Established in 1946, Thomas Jefferson School is a private, independent day and boarding school in suburban St. Louis. Renowned for the rigor and depth of its liberal-arts program, the school is also known for the close and informal relationship between students and their teachers. The campus’ first building, a 1920s grand Tudor single-family home traditionally called “Main”, houses much of the classroom and office space with a 1980s addition, Sayers Hall, accommodating the rest. In 1954, a lamella roofed gymnasium by architect William Bernoudy added to the activity on campus and small cottages built in the 1970s and 80s for boarding students established its inner core. With multiple 21st-century campus needs, Thomas Jefferson engaged Mackey Mitchell to develop a master plan for the campus. The challenge: to preserve the charming, pastoral campus character while upgrading facilities to meet the needs of present and future students.
The master planning process begins by engaging with parents, students, faculty, and staff to understand the unique aspects of the school, what works, and what needs to be improved. As we began to coalesce this information at TJ, we worked with an executive level master planning committee to develop critical success factors. Throughout the process each aspect of the school was examined individually and as part of the greater whole-from vehicular routes across campus to arrangements of individual science labs. Major goals that stemmed from this process include creating a cohesive campus with a true sense of place and flow; establishing spaces appropriate for 21st-century learning and in line with TJ’s discussion-based teaching method; and building spaces for community and collaboration throughout.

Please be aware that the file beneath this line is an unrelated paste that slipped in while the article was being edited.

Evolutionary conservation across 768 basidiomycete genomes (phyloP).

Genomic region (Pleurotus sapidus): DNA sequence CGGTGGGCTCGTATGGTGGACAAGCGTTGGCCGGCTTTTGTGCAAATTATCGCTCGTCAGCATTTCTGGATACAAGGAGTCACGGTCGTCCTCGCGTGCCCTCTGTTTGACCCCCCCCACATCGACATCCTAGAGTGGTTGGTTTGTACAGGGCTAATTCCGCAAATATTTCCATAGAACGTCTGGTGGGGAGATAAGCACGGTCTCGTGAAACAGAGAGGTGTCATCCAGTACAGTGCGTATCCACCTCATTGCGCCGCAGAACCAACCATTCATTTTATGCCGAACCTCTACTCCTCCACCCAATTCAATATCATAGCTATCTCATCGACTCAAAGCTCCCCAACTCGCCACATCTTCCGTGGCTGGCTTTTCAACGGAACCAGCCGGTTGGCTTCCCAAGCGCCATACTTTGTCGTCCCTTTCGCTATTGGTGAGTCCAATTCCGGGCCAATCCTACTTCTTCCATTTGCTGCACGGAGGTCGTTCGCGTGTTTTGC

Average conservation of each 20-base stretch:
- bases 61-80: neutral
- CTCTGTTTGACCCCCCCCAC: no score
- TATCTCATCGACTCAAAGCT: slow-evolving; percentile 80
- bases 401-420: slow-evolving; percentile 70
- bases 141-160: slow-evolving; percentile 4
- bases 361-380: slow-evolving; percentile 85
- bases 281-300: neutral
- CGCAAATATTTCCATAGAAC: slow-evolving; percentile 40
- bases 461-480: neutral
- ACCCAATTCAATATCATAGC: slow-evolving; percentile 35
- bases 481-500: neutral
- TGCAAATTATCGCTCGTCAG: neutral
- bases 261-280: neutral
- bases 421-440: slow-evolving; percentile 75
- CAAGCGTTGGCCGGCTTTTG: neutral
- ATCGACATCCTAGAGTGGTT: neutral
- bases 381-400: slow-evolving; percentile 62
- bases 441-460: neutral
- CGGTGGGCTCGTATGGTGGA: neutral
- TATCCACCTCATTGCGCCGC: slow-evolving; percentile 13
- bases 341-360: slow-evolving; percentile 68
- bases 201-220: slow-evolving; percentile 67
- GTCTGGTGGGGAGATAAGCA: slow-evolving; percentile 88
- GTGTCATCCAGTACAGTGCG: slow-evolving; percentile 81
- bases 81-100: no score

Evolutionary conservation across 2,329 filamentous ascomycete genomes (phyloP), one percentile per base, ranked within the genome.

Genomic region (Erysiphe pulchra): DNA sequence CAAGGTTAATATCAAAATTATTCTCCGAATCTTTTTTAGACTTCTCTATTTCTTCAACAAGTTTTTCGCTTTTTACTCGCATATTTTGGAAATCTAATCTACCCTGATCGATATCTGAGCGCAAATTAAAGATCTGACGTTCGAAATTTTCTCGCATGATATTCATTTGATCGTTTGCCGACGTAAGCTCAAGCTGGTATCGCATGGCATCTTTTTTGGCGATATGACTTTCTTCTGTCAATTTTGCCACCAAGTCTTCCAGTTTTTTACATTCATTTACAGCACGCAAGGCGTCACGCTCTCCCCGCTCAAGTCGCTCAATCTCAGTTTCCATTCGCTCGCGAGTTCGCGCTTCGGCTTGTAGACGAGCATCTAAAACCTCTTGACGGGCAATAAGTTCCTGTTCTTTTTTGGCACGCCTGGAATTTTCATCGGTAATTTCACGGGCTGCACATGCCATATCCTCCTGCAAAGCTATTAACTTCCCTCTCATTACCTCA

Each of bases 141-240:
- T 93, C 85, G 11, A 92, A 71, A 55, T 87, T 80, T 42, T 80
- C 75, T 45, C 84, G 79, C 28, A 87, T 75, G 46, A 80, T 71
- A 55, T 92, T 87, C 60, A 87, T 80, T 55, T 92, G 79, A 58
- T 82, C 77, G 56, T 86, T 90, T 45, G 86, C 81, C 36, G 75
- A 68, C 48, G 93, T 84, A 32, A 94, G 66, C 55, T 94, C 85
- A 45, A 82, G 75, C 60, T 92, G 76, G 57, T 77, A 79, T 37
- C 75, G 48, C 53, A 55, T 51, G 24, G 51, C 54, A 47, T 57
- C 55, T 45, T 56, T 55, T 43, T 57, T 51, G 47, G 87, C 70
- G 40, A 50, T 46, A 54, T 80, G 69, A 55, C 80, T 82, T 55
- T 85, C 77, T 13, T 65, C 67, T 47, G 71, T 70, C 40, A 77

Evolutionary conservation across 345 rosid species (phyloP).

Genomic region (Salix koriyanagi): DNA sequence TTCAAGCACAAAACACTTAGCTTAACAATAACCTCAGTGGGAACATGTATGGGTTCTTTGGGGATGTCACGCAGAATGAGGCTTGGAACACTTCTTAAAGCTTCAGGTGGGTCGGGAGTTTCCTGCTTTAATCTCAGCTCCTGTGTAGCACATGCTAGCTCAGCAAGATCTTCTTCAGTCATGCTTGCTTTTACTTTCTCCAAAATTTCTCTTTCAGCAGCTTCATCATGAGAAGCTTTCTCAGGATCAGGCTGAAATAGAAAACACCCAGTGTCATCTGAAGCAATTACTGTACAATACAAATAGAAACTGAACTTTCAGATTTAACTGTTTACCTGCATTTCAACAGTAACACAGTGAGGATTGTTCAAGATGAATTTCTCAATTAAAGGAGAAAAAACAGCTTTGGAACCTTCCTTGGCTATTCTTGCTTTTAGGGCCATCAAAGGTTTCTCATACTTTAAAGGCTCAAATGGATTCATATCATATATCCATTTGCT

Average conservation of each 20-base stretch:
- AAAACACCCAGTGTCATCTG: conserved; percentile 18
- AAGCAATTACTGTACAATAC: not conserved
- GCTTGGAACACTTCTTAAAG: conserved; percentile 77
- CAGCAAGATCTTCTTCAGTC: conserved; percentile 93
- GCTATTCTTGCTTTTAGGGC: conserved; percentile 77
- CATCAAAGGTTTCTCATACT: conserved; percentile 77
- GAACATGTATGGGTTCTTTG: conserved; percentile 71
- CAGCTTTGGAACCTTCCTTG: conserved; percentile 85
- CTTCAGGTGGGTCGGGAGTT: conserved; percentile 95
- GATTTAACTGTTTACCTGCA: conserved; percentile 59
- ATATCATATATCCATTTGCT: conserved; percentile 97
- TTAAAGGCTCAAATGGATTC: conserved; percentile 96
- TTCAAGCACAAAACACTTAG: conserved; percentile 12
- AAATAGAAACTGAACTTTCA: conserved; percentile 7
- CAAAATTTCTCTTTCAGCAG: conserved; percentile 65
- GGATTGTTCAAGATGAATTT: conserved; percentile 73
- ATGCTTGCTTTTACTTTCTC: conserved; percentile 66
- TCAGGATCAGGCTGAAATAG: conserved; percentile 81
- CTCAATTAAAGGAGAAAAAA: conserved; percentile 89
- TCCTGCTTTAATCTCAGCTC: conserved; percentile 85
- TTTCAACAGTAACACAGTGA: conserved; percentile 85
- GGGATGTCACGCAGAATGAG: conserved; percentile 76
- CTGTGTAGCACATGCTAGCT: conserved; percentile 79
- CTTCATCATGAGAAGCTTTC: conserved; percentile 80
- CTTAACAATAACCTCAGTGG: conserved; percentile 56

Rather than prescriptive and linear steps, the Master Plan offers a flexible outline of how the needs of TJ can be met through a multiple phased approach to renovations and new construction. The orientation of Main can flip outward to face the street with a reimagined entry sequence. New and upgraded classroom space coupled with a new modern addition can thoughtfully complement the original historic Tudor house. New residential space is proposed to be a “mini-village” of efficient residence halls or townhouses, which can also function as “flop space” away from the intensity of rigorous school life. The estate’s historic carriage house, currently a dormitory called Gables, would be renovated to support a small black box addition for performances and campus gathering space. The campus overall would be gently reshaped around an intentional oval (pedestrian-only) “quad” space.
Without exception, the feedback I have received about our Mackey Mitchell team, from everyone who has been involved with the master planning process, has been glowingly positive.
- Elizabeth L. Holekamp, Ph.D.
Head of School